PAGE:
Monday, November 30, 2015

Driving me Mad

My wife and I are quite passive when encountering life's inconveniences. At our age we've gone through so much vicissitudes that we normally would not allow such things to bother us. But, and this is a big BUT, there are those occasions that get us fuming mad. So please allow me to vent out some of the frustrations we experienced in our latest birding trip.

The Candaba Wetlands is one of the prime birding areas in the Philippines. Or I should now say, "used to be".  Whereas before hundreds, if not thousands, of migrant waders and ducks can easily be seen here, now there was an obvious disparity since the birds we saw yesterday were much lower in number. Sure, there were hundreds of Black-winged Stilts but that's just about it. A few Wood Sandpipers here and there, fewer Long-toed Stints and a couple of Grey and Purple Herons. We did not even see a single Common Kingfisher! There were ducks, mostly the endemic Philippine, but they were too far off for a decent photograph. Good thing some Wandering Whistling Ducks found a place to settle that was within photographic range.

The primary reason for this, I believe, was because the watery area where these migrants settle are now rice fields, newly planted even. The local Black-crowned Night Heron colony population seemed to have dwindled as well.

Thankfully, the local avifauna was thriving well. The most ubiquitous among these were the Pied Bush Chat, Striated Grassbird, Chestnut Munia and Long-tailed Shrike.

Pied Bush Chat
Chestnut Munia
Long-tailed Shrike 
Striated Grassbird
The Rallidae family was well represented with the Barred Rail, Buff-baded Rail, Philippine Swamphen, White-breasted Waterhen and White-browed Crake.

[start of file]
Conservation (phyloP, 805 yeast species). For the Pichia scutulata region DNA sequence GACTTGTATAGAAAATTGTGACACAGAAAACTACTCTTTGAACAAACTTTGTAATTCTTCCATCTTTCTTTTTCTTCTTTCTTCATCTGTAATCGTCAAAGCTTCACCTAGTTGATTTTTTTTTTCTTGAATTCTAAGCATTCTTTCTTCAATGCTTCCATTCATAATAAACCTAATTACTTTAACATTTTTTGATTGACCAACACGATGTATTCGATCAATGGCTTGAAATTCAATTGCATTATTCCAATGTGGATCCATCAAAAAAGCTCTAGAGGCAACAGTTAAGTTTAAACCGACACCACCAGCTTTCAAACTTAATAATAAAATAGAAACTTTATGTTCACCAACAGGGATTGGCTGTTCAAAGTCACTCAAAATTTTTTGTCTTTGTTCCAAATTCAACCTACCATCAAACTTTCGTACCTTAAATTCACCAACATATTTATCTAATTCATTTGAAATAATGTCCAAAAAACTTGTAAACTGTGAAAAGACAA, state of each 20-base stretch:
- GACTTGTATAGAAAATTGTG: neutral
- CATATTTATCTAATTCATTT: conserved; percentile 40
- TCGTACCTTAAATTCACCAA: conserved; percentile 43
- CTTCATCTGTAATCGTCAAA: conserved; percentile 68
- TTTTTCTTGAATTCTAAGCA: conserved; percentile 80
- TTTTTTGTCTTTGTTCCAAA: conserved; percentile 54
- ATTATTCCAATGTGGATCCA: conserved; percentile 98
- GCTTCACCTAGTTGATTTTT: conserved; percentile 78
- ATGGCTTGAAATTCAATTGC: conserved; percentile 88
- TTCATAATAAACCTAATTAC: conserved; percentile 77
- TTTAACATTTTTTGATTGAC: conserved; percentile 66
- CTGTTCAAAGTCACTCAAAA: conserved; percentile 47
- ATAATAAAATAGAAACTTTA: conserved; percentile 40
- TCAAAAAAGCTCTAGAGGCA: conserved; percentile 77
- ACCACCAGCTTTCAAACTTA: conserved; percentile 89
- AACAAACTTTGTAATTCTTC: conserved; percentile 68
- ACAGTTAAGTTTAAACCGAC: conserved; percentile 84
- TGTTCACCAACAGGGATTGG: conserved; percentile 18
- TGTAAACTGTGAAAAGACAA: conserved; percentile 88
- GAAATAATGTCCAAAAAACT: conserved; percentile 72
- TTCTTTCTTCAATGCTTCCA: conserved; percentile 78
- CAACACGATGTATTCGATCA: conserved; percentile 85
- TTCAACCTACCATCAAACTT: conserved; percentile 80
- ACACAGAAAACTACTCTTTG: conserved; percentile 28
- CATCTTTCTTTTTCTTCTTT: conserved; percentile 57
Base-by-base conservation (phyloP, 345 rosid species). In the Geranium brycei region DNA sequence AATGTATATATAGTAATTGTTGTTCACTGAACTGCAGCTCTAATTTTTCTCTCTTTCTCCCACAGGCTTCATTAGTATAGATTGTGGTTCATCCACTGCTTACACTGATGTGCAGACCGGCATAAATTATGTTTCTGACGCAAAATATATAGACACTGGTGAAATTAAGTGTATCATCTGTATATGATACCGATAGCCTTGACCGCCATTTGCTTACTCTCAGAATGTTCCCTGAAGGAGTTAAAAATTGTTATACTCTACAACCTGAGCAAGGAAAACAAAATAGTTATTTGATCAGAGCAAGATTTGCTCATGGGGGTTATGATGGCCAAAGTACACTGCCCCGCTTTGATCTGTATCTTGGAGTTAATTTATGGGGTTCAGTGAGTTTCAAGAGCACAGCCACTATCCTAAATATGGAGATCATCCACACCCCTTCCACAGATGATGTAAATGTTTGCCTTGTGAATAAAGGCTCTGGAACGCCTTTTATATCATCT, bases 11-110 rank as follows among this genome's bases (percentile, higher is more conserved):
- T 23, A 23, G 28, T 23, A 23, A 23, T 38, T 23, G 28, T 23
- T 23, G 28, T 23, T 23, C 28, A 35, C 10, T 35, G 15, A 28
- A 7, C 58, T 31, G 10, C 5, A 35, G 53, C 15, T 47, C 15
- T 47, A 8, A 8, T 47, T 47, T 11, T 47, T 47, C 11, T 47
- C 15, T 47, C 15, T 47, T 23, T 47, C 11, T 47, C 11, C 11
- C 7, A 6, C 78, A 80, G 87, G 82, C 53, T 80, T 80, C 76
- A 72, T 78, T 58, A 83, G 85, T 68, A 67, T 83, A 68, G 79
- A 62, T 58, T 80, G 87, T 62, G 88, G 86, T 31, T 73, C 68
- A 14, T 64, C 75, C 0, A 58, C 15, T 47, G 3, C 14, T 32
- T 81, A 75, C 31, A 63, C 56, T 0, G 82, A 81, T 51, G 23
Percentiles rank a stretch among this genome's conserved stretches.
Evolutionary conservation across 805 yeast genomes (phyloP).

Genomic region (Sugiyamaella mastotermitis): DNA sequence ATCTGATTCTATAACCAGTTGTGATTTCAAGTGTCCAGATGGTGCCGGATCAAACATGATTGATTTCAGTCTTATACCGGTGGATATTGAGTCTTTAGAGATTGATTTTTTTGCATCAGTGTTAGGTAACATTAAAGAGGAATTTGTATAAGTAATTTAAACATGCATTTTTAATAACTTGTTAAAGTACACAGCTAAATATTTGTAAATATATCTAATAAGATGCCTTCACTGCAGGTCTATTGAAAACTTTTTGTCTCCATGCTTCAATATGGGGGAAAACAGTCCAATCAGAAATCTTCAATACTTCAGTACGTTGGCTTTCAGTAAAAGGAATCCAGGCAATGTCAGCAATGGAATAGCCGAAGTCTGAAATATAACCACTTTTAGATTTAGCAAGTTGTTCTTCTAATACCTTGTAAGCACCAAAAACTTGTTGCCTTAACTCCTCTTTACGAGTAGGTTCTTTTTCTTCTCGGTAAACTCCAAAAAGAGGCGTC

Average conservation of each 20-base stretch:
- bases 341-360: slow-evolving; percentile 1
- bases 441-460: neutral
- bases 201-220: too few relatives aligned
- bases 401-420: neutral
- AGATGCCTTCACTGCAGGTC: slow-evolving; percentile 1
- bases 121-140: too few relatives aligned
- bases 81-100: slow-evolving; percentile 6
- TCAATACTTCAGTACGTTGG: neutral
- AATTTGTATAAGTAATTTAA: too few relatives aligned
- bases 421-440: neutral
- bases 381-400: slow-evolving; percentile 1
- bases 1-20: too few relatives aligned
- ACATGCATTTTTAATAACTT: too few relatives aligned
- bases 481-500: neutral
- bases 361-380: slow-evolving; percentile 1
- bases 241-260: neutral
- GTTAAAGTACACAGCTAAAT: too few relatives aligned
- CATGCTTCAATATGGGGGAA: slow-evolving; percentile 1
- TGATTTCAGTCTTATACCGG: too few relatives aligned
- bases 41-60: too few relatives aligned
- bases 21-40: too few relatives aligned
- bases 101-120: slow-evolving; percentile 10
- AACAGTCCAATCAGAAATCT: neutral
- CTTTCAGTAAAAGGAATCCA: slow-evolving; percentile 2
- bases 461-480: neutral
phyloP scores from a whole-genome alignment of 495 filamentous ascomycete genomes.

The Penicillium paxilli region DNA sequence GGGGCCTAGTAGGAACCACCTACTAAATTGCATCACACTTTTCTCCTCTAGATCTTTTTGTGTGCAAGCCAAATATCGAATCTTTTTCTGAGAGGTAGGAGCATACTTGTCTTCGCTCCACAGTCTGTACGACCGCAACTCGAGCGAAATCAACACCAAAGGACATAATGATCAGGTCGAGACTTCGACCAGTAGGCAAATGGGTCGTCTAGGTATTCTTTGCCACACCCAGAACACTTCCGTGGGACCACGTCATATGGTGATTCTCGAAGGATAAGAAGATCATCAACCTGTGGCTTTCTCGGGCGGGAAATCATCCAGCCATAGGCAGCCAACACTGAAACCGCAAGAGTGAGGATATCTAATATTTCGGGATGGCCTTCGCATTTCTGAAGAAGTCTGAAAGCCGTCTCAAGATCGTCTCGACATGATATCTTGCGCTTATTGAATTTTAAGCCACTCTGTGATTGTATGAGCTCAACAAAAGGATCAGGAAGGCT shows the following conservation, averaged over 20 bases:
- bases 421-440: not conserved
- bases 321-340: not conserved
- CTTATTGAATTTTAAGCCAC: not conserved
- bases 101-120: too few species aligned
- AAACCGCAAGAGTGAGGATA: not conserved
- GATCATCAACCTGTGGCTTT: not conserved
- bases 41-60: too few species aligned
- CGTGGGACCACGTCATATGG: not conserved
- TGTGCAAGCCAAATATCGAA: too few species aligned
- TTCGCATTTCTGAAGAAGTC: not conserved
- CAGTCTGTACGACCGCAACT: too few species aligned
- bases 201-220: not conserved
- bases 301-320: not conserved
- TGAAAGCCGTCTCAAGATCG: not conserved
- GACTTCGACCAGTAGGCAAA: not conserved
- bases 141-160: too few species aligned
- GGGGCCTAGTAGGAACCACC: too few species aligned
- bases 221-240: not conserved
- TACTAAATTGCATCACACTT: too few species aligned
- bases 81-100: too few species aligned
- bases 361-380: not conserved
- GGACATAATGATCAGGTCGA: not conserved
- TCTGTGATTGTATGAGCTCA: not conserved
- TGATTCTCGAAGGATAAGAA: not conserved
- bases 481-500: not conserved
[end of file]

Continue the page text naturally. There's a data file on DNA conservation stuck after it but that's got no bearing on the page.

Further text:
Barred Rail
Buff-banded Rail
Philippine Swamphen
White-browed Crake
White-breasted Waterhen
Now let me tell you about the Bitterns. It was as if they were in connivance with each other because all three species - Yellow, Cinnamon, and Black - teased us in exactly the same way. While we are focusing on some other species, one of these sly birds would suddenly leap from where were looking, fly a short distance then dive into a clump of vegetation and completely vanish. That this happened about 10 times left us bitter. It was only when we were already on the way out and while enjoying the cooperativeness of some Blue-tailed Bee-eaters that one Yellow Bittern finally obliged to be photographed. It was a Bittern end to our birding in Candaba.

Blue-tailed Bee-eater
Yellow Bittern
What made Cynthia and I upset was the traffic we encountered on our trip home. We've birded Candaba many times for the past five years but this was the first time that we got stuck in such a horrendous jam. Candaba is some 60 kilometers from our home in Quezon City. It took us only one-and-a-half hours that morning to get to the wetlands whereas it was a maddening three-and-a-half hours on the return trip! I mean where did all these trucks come from? They were everywhere! - from the narrow two-lane roads in Bulacan to the streets from Mindanao Avenue to Katipunan Avenue. Trucks! 

When we finally arrived home my wife was so exasperated. She told me that this could be our last birding trip because we don't want to go through this nightmare again. "It's for your own sake," she said, "because you're the one driving." I'm afraid I had to agree with her. At my age - a year less than 70 - my physical endurance is no longer what it used to be. Considering that we had to wake up early, go birding (which involves standing for long periods, walking while carrying my heavy camera equipment, and sometimes even trudging over uneven trails) then having to sit for seemingly countless hours inside our vehicle waiting for the traffic to move inch-by-inch towards home, I don't think I can handle that on a regular basis. And that drives me mad.

1 comment:

Zach said...

Sorry to hear about your frustrating day of birding. Sitting in traffic is about the polar opposite of being out in nature, birding. I hope you all don't give it up, though!